Retreating Glaciers Made Room for Biodiversity

Along the South American Pacific coast biodiversity does not decrease towards the poles, say Steffen Kiel and Sven Nielsen from the Christian-Albrechts-Universität zu Kiel (CAU).

Normally, biodiversity decreases towards the poles, but fossil clams and snails found in chile, suggest that this does not happen along the South American Pacific coast.

The scientists analyzed almost 35.000 fossil clams and snails, belonging to about 400 species, and they concluded that this exception to the rule began at the end of the last ice age, some 20.000 to 100.000 years ago.

The reasons for this extremely rich biodiversity were the retreating glaciers, which created a puzzle of many bays, islands and fiords, in which new species developed quite rapidly.

The ancestors of these species came from the northern part of Chile, where, thanks to the warmer climate, they managed to survive the ice age.

Until recently, the specific biodiversity of the southern Chilean coast was well known and praised, as over 500 species of clams and snails are known to the area, which is actually twice as much compared to the same latitudes in the northern hemisphere.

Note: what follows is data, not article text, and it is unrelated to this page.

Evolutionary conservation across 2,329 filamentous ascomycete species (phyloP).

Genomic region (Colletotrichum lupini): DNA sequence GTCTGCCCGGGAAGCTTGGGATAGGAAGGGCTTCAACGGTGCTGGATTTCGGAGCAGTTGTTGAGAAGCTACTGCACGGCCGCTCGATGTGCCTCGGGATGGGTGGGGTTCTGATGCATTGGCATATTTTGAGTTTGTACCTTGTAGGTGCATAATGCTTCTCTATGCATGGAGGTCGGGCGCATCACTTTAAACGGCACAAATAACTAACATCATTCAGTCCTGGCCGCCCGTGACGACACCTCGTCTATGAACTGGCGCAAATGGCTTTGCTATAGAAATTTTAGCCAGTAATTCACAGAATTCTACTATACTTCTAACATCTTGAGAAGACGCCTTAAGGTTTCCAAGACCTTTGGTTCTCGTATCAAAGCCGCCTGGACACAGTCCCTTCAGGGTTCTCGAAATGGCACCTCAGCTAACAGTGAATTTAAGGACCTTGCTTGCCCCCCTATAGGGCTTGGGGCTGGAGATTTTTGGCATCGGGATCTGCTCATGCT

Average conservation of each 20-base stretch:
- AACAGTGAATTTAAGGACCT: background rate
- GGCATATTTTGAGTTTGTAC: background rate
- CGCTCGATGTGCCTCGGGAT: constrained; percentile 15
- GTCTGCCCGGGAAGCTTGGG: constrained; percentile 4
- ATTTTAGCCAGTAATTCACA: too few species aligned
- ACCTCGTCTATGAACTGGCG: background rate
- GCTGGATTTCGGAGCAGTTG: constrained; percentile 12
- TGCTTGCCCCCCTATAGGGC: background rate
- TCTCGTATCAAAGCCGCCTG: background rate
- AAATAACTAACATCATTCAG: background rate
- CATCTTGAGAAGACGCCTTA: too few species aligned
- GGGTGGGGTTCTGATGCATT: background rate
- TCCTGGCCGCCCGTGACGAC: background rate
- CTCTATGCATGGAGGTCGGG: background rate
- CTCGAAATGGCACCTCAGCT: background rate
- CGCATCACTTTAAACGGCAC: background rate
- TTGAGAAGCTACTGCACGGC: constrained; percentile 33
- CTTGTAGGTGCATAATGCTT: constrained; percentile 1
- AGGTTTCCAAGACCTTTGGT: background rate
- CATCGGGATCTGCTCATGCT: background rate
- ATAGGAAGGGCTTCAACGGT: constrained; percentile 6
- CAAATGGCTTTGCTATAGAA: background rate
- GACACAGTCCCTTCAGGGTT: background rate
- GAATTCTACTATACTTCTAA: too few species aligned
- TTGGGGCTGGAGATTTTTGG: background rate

The two scientists report that “opinions include that southern Chile is a museum of diversity where species survived for millions of years in addition to new arrivals; or that Antarctic species colonized this area from the south.”

But after further analysis, Kiel and Nielsen said that their “fossils reject both hypotheses.”

“Biodiversity in this area always decreased toward the south in the geologic past, and we didn’t find any intruders from Antarctica”, stated Steffen Kiel.

Besides the fact that “this area is certainly not a museum of biodiversity”, the two discovered that most of the species and genera that lived in this area some 16 million years ago, had become extinct.

Within the southern Chilean fiords, the most species-rich groups of animals live in rocky shores, which is exactly the habitat created by the retreat of the glaciers.

Sven Nielsen, who has been working on Chilean fossils for many years, said that “molecular biologic investigations on phylogenetic relationships of these species show that they are geologically very young and descended from North Chilean ancestors, and this agrees well with our results.”

He adds that “Charles Darwin, who was the first to discover fossils in this area during his voyage on the 'Beagle', would have been fascinated.”

The two researchers reported their findings in the current issue of the scientific journal Geology.

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